The sparkling blue of Lake Michigan, in the summer sun, with a brisk breeze is enticing and inviting, and as I remembered that particular shade, I recalled the time our rental catamaran flung us into those blue depths. I’m not a sailor, and know nothing about how to control a sailboat. I don’t know a thing about sailboat lingo. But when EE suggested, many moons ago, that HE and the two of us go sailing in Montrose Harbor on a perfect breezy summer day, I was in. EE was a knowledgeable sailor, and would direct HE and I as we learned the ropes. He was confident in our ability to get the hang of it. It was incredibly freeing to be on the Lake, sun shining, spray in our faces, as we sailed away from shore. A sense of peace and calm was mine for a few moments, but soon, I began to worry about the waves and the wind. As the breeze became a strong wind, we picked up speed and water sloshed over the pontoons. Just before we were thrown overboard, I shouted to EE that I thought we might tip. Alas, the boat veered so hard sideways that we flipped over, and HE and I were tossed, along with the trusty Captain, overboard.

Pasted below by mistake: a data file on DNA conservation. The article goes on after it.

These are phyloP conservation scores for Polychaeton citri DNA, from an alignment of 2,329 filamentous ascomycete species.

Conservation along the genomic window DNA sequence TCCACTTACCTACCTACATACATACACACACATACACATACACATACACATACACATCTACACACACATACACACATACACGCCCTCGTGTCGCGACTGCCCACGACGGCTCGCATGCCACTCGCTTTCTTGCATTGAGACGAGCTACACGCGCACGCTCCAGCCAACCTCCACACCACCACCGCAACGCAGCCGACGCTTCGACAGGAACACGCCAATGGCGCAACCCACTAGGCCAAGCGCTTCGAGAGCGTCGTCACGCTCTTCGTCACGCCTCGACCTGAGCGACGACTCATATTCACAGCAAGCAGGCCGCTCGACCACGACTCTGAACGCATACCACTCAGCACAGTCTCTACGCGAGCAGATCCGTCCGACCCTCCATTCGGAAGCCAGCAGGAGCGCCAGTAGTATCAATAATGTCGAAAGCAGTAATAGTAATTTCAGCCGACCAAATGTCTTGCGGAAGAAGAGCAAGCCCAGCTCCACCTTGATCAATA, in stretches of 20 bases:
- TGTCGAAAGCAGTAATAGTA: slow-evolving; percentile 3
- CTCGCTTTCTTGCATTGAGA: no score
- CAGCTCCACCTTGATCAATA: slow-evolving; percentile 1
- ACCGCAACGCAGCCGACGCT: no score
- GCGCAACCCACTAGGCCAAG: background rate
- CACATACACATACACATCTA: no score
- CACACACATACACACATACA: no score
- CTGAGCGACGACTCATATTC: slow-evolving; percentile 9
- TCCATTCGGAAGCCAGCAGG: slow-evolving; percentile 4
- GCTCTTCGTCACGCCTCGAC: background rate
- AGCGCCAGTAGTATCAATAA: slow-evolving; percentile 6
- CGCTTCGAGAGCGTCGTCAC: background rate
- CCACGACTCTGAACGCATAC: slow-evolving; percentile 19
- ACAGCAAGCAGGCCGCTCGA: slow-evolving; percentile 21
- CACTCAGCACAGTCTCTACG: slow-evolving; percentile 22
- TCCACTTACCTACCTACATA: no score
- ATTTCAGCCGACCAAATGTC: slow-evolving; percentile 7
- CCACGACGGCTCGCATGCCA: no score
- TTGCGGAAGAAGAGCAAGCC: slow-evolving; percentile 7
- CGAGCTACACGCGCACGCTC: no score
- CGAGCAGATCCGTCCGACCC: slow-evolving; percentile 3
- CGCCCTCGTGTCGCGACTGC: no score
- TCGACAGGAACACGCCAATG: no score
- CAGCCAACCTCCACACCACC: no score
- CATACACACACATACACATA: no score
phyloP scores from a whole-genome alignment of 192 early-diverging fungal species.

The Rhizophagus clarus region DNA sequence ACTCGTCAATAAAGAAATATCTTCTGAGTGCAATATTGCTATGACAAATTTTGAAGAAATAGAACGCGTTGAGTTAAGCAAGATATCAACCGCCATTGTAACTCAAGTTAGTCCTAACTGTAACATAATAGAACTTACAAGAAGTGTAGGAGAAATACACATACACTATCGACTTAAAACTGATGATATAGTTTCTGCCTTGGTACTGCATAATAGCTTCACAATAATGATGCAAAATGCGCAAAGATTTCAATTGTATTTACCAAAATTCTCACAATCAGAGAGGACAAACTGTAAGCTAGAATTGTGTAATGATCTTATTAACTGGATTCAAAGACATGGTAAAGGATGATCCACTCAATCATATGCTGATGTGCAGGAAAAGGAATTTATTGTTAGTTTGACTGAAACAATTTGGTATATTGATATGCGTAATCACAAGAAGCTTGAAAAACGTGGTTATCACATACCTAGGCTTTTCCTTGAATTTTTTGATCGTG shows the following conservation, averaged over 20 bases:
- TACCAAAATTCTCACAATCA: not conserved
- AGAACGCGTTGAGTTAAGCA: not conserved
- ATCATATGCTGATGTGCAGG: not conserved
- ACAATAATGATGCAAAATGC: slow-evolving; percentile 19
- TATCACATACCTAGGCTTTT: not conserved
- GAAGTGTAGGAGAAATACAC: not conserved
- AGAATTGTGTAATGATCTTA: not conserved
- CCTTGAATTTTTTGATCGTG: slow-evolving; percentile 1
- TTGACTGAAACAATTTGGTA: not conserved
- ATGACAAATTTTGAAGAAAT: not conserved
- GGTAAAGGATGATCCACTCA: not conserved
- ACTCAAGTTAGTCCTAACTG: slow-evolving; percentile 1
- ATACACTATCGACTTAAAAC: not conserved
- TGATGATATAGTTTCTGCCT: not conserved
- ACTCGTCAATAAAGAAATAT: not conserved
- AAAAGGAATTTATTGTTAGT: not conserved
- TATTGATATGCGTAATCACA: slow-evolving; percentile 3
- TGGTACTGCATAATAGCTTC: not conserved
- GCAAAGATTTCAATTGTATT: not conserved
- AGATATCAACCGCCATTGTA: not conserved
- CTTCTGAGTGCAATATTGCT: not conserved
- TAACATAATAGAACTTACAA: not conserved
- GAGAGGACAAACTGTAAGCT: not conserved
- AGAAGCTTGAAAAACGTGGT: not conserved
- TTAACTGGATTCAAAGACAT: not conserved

We were much younger then, and despite the fact of our impending triathlon, impervious to small twinges of injury sustained in somewhat reckless endeavors. I did have a rather large and impressive bruise on my hamstring, where the boat must have whapped me on my way overboard. We were rescued and our boat restored by passing speed boaters.Our adventure over, I believe we laughed about the crispness of the cold water and the suddenness of our plunge.
In any case, I do wonder why those sorts of adventures are not the ones we take Monkey Man and Gorilla Girl on now-a-days. Older parents that we are, we tend to more subdued kinds of summer fun, and my triathloning days are behind me now, at least for a while. Seems like the blue of the Lake, though, is something we should aspire to have more of next summer, as this one winds to a close. EJ keeps reminding me to savor summer, and this one has sped on much too quickly. Perhaps some adjustments are necessary for next summer — adjustments that might allow for adventure in the depths.